NEC meets parliamentary hopefuls

NYARUGENGE - The National Electoral Commission (NEC) yesterday at Nyarugenge District main hall met all parliamentary candidates and reminded them of instructions that will govern their campaigns.
Parliamentary hopefuls in a meeting with NEC yesterday. (Photo/ E. Kwibuka)
Parliamentary hopefuls in a meeting with NEC yesterday. (Photo/ E. Kwibuka)

NYARUGENGE - The National Electoral Commission (NEC) yesterday at Nyarugenge District main hall met all parliamentary candidates and reminded them of instructions that will govern their campaigns.

The parliamentary hopefuls who begun their electoral campaigns on Monday were mainly told to avoid any activities that could bring about public insecurity or disturb the electoral process.

They were reminded of the things that are prohibited during campaigns such as bribing voters, mudslinging fellow contestants and using public funds.

“Campaign activities have been known for bringing about trouble in some countries. In this country, let us make sure that the campaign process doesn’t disrupt the general serenity of the people,” NEC Chairman Prof. Chrysologue Karangwa told the candidates who were crowded in the District’s main hall.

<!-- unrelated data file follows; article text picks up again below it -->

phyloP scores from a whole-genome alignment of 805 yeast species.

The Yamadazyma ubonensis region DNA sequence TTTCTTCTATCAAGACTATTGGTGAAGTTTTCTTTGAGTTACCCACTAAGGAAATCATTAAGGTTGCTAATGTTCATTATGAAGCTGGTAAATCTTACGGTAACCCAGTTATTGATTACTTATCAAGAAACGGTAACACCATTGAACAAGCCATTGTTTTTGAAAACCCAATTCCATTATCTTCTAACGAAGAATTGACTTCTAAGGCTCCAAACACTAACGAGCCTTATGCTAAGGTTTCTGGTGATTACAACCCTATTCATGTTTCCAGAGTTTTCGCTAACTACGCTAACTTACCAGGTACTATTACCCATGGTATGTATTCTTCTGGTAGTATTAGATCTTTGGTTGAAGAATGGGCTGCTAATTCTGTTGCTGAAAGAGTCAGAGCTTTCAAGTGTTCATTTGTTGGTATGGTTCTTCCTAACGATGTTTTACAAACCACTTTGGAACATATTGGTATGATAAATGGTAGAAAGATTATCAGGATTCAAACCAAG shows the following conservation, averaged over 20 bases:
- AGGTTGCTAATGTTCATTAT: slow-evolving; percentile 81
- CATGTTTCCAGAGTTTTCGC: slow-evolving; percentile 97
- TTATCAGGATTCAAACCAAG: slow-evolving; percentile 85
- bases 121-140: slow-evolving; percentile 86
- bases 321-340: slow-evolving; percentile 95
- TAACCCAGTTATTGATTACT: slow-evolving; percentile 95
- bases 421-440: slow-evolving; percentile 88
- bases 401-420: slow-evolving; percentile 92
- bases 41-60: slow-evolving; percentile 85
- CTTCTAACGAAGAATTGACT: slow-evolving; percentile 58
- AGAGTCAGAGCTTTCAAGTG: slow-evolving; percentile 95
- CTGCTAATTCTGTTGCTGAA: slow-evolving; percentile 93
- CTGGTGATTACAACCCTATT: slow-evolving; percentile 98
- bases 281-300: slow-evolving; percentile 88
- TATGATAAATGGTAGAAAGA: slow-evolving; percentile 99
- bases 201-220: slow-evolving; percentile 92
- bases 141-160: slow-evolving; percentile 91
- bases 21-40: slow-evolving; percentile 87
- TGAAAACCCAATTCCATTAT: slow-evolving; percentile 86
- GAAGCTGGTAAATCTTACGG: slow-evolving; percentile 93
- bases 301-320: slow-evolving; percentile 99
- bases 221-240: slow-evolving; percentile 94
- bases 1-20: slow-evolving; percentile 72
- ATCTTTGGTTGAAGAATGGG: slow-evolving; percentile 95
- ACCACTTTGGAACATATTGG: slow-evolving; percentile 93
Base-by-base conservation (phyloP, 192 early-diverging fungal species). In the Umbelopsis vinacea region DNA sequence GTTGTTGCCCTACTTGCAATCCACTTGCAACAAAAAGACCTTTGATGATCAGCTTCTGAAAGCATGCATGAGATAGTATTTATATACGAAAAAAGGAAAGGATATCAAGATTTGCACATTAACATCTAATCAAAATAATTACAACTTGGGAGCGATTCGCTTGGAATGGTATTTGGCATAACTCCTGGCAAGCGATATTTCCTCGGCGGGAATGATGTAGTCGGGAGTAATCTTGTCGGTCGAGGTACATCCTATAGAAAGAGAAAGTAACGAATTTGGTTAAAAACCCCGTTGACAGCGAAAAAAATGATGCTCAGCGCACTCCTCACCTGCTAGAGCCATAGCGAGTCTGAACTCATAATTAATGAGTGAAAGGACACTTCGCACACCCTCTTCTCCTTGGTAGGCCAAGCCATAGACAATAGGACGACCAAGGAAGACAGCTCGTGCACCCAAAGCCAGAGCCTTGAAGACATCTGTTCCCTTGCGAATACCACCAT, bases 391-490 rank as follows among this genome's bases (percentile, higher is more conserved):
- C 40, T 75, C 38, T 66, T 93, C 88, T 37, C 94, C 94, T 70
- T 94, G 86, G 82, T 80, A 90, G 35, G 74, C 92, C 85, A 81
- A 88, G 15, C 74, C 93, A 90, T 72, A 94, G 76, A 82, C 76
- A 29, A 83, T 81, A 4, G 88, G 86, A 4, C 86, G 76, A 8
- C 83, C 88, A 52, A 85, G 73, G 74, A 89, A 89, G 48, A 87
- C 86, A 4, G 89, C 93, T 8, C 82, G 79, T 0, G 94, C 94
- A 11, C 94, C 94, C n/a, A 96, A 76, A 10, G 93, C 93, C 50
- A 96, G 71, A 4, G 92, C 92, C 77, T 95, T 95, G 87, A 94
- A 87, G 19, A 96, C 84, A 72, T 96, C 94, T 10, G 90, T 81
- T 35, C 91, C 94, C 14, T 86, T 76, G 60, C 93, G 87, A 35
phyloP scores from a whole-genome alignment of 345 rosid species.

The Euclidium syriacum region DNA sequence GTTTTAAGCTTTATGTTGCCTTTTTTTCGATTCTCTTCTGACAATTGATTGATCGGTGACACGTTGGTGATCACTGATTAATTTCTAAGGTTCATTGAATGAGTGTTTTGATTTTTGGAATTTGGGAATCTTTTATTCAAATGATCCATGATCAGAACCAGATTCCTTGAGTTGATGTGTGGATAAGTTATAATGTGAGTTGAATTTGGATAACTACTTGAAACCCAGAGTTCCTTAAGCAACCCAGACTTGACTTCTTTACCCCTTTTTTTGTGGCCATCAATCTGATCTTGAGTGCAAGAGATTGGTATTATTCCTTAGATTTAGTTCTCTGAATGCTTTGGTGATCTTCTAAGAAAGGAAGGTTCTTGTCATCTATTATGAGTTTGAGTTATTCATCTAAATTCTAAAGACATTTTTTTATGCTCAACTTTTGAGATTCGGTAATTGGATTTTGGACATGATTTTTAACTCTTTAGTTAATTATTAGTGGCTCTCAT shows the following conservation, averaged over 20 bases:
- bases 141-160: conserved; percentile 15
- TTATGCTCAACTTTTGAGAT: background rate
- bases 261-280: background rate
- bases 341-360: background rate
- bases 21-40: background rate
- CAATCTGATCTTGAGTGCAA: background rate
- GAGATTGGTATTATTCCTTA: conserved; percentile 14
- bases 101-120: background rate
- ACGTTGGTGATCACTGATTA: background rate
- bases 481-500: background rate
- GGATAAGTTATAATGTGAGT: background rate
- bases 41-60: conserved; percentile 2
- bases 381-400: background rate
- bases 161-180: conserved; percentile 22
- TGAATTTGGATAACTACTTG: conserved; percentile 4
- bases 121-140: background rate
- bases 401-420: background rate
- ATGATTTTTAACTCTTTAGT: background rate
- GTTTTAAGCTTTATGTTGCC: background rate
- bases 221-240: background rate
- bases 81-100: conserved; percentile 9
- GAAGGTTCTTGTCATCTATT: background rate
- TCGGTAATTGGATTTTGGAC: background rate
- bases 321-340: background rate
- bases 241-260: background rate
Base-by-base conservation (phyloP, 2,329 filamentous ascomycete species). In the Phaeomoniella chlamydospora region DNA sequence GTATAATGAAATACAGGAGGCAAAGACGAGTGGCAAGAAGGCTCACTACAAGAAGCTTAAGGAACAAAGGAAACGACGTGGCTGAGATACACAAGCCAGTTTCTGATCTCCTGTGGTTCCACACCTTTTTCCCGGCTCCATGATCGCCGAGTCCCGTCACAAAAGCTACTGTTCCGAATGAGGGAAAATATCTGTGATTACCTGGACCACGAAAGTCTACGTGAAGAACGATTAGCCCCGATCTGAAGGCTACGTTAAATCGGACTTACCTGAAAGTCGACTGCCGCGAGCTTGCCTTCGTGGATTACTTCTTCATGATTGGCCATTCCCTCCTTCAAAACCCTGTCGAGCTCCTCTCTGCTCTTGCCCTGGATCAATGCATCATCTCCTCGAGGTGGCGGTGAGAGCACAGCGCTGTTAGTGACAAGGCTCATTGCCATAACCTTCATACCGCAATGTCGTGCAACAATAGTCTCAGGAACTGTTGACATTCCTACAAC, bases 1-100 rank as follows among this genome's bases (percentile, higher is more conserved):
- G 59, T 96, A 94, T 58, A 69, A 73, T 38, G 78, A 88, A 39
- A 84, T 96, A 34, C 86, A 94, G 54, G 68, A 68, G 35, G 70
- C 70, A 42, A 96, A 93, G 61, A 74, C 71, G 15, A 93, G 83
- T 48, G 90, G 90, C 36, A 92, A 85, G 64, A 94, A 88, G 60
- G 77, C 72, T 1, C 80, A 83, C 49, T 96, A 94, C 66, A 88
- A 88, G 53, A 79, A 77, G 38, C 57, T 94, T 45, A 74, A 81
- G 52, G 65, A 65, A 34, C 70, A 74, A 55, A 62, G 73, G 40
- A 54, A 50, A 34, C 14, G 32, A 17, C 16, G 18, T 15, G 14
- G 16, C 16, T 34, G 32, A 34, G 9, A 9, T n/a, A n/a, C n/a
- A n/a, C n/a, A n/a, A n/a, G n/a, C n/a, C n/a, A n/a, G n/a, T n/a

The candidates carefully listened as the commission’s officials read and explained different instructions that govern the campaign.

Some of the contestants were taking notes while others clapped their hands when something favorable to their activities was pronounced.

The candidates got time to ask questions after hearing the commission’s instructions.

“Who officially leads campaign activities when they take place?” one of the contestants asked the eight-man NEC panel.

The answer to his question was that neither government officials nor NEC’s agents are responsible for leading campaign activities of the contestants.

These are allowed to kick off their campaigns as long as the local government authority in areas of campaigns had been informed about it.

A number of other candidates asked whether they would be given any transport assistance by the electoral commission, especially those candidates from pressure groups of women, youth, and the disabled.

The answer here was that NEC will only transport people of the voting colleges for women, youth and the disabled on the day of polls. The Candidates will cater for themselves during the campaigns.

“We don’t want to interfere with candidates’ campaign activities,” Prof. Karangwa explained.

Yesterday’s NEC meeting with candidates sounded to some like the final go ahead to start their campaigns.

“I now feel ready and prepared. What is important is to win and everyone puts in every effort to ensure they do,” said Euthalie Nyirabega, one of the candidates, after attending the meeting.

The parliamentary election campaigns that officially kicked off on Monday will close on   September 13.

Rwandans go to general parliamentary polls on September 15. Elections through representatives of the pressure groups’ representatives will follow.

Ends

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